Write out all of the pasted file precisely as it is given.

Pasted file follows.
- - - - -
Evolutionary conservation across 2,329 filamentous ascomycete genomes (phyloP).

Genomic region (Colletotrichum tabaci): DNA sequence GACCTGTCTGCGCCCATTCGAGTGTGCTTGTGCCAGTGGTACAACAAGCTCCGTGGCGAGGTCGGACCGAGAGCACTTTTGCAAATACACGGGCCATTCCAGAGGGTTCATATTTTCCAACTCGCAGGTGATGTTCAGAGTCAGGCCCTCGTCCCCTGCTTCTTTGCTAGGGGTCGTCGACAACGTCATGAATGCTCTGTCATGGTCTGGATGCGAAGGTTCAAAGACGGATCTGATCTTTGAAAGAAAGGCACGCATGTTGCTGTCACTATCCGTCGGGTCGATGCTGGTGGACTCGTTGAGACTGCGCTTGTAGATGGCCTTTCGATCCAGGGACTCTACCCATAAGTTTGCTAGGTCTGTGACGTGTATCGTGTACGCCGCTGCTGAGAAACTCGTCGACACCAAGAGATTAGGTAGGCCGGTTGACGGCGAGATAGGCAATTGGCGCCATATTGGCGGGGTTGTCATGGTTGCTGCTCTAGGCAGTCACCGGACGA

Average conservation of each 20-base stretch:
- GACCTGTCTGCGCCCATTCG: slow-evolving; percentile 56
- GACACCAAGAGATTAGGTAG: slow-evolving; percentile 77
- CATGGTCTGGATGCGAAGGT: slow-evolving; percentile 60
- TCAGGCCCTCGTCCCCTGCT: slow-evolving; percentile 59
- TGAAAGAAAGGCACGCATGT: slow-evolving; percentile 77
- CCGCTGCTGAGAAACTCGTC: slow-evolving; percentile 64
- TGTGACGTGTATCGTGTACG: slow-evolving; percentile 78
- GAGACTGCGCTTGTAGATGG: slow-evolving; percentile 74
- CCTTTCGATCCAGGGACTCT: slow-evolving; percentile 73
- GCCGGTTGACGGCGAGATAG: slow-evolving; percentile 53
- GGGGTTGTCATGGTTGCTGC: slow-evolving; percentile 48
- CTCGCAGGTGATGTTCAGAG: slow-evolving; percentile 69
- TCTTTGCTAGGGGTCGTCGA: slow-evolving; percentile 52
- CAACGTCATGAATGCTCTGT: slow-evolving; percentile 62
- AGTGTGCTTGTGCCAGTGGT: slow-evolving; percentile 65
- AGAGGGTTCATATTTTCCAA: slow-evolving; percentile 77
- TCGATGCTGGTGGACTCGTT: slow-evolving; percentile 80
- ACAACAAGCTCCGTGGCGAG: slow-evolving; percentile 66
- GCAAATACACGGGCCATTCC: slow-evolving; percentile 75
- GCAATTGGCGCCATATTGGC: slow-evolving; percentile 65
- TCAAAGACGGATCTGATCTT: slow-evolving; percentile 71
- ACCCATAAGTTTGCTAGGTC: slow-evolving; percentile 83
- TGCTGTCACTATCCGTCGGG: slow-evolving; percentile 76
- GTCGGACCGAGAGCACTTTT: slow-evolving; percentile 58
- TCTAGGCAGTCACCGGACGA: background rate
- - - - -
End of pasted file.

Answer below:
Evolutionary conservation across 2,329 filamentous ascomycete genomes (phyloP).

Genomic region (Colletotrichum tabaci): DNA sequence GACCTGTCTGCGCCCATTCGAGTGTGCTTGTGCCAGTGGTACAACAAGCTCCGTGGCGAGGTCGGACCGAGAGCACTTTTGCAAATACACGGGCCATTCCAGAGGGTTCATATTTTCCAACTCGCAGGTGATGTTCAGAGTCAGGCCCTCGTCCCCTGCTTCTTTGCTAGGGGTCGTCGACAACGTCATGAATGCTCTGTCATGGTCTGGATGCGAAGGTTCAAAGACGGATCTGATCTTTGAAAGAAAGGCACGCATGTTGCTGTCACTATCCGTCGGGTCGATGCTGGTGGACTCGTTGAGACTGCGCTTGTAGATGGCCTTTCGATCCAGGGACTCTACCCATAAGTTTGCTAGGTCTGTGACGTGTATCGTGTACGCCGCTGCTGAGAAACTCGTCGACACCAAGAGATTAGGTAGGCCGGTTGACGGCGAGATAGGCAATTGGCGCCATATTGGCGGGGTTGTCATGGTTGCTGCTCTAGGCAGTCACCGGACGA

Average conservation of each 20-base stretch:
- GACCTGTCTGCGCCCATTCG: slow-evolving; percentile 56
- GACACCAAGAGATTAGGTAG: slow-evolving; percentile 77
- CATGGTCTGGATGCGAAGGT: slow-evolving; percentile 60
- TCAGGCCCTCGTCCCCTGCT: slow-evolving; percentile 59
- TGAAAGAAAGGCACGCATGT: slow-evolving; percentile 77
- CCGCTGCTGAGAAACTCGTC: slow-evolving; percentile 64
- TGTGACGTGTATCGTGTACG: slow-evolving; percentile 78
- GAGACTGCGCTTGTAGATGG: slow-evolving; percentile 74
- CCTTTCGATCCAGGGACTCT: slow-evolving; percentile 73
- GCCGGTTGACGGCGAGATAG: slow-evolving; percentile 53
- GGGGTTGTCATGGTTGCTGC: slow-evolving; percentile 48
- CTCGCAGGTGATGTTCAGAG: slow-evolving; percentile 69
- TCTTTGCTAGGGGTCGTCGA: slow-evolving; percentile 52
- CAACGTCATGAATGCTCTGT: slow-evolving; percentile 62
- AGTGTGCTTGTGCCAGTGGT: slow-evolving; percentile 65
- AGAGGGTTCATATTTTCCAA: slow-evolving; percentile 77
- TCGATGCTGGTGGACTCGTT: slow-evolving; percentile 80
- ACAACAAGCTCCGTGGCGAG: slow-evolving; percentile 66
- GCAAATACACGGGCCATTCC: slow-evolving; percentile 75
- GCAATTGGCGCCATATTGGC: slow-evolving; percentile 65
- TCAAAGACGGATCTGATCTT: slow-evolving; percentile 71
- ACCCATAAGTTTGCTAGGTC: slow-evolving; percentile 83
- TGCTGTCACTATCCGTCGGG: slow-evolving; percentile 76
- GTCGGACCGAGAGCACTTTT: slow-evolving; percentile 58
- TCTAGGCAGTCACCGGACGA: background rate